A city-based strategy gives Israeli children a chance to succeed

Participation in extracurricular activities provides children with invaluable skills and improves their chances of success.

 Nathanael Touitou, head of municipal initiatives at the Rashi Foundation. (photo credit: Courtesy)
Nathanael Touitou, head of municipal initiatives at the Rashi Foundation.
(photo credit: Courtesy)

“If I know where in Israel a child lives, I can predict their chance of success,” says Nathanael Touitou, head of municipal initiatives at the Rashi Foundation, one of Israel’s preeminent private philanthropies that promotes social mobility in the geo-social periphery. 

While children in Israel’s periphery have the same potential as those living in the center of the country, Touitou says, their ability to actualize this potential is limited because there are much fewer opportunities within their reach. 

One of the critical factors that can influence a child, he explains, is participation in experiential extracurricular activities such as youth organizations and youth movements, sports, entrepreneurship, volunteering, art, nature, and music. It provides children with invaluable skills, along with a sense of identity and belonging, resilience, how to work in a team, and a positive vision for the future. Research has also proved that it improves school outcomes.

However, it is estimated that only 30% of Israeli youth participate in experiential education programs, and in Israel’s periphery, the numbers are as low as 5%.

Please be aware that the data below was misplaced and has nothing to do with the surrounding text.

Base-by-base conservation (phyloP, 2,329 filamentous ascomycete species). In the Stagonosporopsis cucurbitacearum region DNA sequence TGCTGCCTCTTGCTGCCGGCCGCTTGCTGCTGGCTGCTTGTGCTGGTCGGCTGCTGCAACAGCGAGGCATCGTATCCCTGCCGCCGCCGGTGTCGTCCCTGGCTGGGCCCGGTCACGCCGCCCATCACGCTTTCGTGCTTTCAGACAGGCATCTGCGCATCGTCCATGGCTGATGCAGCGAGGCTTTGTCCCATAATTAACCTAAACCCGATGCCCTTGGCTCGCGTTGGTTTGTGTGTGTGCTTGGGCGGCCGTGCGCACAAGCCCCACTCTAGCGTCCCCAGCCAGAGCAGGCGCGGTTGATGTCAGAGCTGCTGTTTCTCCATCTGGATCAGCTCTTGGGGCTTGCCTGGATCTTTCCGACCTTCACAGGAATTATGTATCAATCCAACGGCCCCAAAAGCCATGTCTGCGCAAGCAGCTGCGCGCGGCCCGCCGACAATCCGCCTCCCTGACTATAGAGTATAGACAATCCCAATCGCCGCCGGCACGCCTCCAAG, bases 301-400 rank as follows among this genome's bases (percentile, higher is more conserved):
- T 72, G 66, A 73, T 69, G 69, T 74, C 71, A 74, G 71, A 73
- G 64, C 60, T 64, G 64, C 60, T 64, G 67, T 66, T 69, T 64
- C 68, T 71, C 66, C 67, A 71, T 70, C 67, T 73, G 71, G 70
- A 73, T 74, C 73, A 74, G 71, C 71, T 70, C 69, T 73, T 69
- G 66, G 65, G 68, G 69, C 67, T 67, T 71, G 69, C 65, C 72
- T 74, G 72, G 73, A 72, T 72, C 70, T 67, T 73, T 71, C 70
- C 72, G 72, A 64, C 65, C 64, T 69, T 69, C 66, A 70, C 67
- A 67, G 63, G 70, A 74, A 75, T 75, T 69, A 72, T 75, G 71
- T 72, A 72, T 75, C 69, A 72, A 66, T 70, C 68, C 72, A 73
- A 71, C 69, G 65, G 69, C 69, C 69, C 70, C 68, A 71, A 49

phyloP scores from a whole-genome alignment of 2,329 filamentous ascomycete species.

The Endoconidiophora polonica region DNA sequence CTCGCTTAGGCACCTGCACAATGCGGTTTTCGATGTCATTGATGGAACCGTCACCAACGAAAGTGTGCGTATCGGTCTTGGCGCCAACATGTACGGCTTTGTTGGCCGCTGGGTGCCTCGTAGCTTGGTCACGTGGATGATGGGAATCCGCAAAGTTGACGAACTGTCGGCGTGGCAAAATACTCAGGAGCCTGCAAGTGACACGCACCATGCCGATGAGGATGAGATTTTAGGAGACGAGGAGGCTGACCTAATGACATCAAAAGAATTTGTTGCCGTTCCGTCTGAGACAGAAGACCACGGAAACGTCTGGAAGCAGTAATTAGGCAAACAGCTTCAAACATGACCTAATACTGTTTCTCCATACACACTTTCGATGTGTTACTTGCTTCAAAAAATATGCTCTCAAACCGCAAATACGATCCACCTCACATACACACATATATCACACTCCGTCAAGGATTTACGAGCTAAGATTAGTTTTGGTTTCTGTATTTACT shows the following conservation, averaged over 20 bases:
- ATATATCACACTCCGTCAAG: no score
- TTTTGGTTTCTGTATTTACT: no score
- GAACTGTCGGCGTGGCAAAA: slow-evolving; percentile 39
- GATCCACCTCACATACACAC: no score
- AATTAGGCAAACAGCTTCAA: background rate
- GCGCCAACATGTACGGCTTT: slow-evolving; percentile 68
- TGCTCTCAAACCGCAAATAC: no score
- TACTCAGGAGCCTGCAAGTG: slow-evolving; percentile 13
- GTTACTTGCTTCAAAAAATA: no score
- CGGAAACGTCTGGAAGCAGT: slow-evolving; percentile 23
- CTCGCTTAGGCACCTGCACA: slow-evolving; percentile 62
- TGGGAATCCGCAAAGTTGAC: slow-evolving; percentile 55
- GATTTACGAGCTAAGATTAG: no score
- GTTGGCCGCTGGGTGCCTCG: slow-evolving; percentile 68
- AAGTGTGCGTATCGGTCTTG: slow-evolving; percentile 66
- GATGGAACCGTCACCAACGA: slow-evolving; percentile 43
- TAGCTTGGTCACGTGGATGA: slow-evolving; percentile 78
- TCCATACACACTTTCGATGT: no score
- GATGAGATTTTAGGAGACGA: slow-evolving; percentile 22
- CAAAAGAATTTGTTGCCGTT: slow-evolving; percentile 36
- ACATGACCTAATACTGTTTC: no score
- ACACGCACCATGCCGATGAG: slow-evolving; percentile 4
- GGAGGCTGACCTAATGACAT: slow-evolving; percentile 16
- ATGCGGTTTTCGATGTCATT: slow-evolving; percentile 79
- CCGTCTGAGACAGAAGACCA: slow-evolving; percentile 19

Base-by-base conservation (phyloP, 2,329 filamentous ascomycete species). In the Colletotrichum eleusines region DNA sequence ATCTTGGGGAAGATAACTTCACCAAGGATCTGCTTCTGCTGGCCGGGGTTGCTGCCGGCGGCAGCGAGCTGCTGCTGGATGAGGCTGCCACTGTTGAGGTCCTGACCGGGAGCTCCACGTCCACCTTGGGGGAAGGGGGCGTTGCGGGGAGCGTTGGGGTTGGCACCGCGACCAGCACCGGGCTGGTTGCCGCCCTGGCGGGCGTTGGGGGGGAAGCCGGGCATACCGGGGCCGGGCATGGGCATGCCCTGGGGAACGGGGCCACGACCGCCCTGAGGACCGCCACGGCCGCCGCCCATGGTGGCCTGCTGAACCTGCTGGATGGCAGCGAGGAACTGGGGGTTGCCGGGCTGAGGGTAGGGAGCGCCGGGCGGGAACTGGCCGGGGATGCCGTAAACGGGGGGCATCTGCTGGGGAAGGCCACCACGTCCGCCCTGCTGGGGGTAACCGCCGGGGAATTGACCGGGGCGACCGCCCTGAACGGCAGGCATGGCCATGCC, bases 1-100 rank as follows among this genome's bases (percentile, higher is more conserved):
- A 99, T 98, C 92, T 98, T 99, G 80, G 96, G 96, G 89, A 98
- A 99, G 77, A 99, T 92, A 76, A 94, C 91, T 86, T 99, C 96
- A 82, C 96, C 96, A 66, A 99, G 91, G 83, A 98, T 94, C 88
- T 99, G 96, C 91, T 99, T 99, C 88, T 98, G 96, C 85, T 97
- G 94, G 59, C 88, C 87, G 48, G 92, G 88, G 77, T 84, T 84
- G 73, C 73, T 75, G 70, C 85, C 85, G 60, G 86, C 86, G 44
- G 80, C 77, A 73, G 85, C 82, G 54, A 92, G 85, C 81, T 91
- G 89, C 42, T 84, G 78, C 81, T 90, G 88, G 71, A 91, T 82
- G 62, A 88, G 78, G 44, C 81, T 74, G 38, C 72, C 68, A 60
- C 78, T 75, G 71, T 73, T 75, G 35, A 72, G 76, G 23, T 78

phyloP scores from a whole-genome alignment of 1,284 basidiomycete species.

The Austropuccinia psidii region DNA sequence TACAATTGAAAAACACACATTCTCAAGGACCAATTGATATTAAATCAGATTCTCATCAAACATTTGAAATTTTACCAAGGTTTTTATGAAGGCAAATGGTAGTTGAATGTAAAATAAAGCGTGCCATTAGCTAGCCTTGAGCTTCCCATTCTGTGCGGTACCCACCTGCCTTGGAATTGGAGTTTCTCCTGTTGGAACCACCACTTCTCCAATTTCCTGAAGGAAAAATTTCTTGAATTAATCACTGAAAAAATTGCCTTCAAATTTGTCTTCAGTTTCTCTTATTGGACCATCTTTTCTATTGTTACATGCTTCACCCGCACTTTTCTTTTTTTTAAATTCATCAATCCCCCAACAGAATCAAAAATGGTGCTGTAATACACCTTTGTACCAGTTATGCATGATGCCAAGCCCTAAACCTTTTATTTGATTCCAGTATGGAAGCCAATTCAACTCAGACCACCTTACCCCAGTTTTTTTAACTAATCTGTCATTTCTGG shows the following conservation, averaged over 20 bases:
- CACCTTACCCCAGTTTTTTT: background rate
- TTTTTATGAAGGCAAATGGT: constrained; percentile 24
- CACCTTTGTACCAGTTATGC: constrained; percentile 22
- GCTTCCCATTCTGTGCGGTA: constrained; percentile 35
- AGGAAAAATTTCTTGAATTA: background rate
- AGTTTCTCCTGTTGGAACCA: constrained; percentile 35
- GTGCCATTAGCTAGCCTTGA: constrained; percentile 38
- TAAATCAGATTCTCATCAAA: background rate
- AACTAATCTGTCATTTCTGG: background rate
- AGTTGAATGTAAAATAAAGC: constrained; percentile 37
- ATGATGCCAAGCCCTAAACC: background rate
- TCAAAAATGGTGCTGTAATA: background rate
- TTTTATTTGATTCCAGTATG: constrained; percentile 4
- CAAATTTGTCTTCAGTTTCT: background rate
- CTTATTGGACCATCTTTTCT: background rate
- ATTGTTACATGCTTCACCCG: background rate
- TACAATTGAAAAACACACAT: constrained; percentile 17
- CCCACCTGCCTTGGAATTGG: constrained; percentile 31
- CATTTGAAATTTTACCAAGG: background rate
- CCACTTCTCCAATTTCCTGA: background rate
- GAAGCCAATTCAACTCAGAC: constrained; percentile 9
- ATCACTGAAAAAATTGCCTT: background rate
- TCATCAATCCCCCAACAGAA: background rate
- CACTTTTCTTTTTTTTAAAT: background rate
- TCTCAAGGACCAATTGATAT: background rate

What can spur an increase in participation? The key, Touitou says, is the role that local municipalities can play. They have a direct influence on the daily life of their residents, and as a result of their effective conduct during the pandemic, municipalities now have greater independence and authority. 

 Frank Cumberbatch, Vice-President for Engagement for Bader Philanthropies. (credit: Bader Philanthropies)
Frank Cumberbatch, Vice-President for Engagement for Bader Philanthropies. (credit: Bader Philanthropies)

Expansion of programs

Touitou cited Kiryat Malakhi, a town in southern Israel with a population of approximately 25,000, as a case in point. As recently as 2016, just 15% of the town’s youth participated in after-school activities. Less than 500 children were participating in youth groups. The municipality, together with the Rashi Foundation and other partners, launched a city-wide initiative in 2016 focusing on fields that affect social mobility, among them experiential education.

Since then, under the leadership of the head of the municipal youth department, participation in experiential activities has increased from 15% to 45%. Participation in youth groups has doubled to more than 1,000 children. The number of youth counselors (madrichim) has grown from 30 to 180, most of whom are local residents, and the municipal budget for the field increased by 400%. 

Touitou adds that the Rashi Foundation will soon launch a pilot program to advance informal education in the northern city of Nahariya and the Negev city of Dimona. The pilot will be expanded later to many other cities.